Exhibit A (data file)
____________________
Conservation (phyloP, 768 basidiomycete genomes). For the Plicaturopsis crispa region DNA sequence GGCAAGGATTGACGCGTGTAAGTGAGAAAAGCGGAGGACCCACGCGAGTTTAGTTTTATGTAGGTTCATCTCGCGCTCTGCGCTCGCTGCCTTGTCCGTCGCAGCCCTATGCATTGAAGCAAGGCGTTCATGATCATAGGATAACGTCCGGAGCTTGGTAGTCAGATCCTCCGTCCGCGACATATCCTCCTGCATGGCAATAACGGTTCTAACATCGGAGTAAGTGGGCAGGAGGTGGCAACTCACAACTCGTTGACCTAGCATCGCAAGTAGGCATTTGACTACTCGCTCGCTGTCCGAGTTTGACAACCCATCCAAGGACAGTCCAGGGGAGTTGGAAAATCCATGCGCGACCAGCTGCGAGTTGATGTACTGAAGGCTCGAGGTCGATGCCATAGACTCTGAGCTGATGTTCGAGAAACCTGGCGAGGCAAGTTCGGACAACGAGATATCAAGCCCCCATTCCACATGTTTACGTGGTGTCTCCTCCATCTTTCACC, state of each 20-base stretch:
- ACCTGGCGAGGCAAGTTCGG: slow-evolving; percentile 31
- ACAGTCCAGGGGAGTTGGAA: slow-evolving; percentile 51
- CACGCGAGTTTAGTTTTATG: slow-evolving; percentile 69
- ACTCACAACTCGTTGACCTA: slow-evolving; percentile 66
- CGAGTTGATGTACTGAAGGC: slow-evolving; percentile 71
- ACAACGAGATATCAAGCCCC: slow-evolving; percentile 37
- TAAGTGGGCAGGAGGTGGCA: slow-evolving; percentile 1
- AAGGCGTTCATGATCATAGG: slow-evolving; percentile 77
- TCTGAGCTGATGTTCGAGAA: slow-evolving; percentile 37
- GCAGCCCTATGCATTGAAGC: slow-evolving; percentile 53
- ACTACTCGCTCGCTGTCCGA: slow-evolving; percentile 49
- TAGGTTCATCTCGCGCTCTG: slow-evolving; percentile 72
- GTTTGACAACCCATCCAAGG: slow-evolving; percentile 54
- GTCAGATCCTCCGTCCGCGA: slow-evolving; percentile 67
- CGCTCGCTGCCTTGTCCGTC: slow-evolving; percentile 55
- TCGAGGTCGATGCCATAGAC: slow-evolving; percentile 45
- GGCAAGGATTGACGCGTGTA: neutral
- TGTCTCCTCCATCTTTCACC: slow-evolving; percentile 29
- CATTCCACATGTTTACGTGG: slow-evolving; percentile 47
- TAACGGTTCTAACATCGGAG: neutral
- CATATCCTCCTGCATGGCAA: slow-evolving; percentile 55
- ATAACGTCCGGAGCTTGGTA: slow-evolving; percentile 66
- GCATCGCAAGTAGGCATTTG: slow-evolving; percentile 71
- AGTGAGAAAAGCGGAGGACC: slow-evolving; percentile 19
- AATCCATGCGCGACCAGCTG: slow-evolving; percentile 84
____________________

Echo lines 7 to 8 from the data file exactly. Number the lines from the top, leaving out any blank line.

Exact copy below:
- ACAACGAGATATCAAGCCCC: slow-evolving; percentile 37
- TAAGTGGGCAGGAGGTGGCA: slow-evolving; percentile 1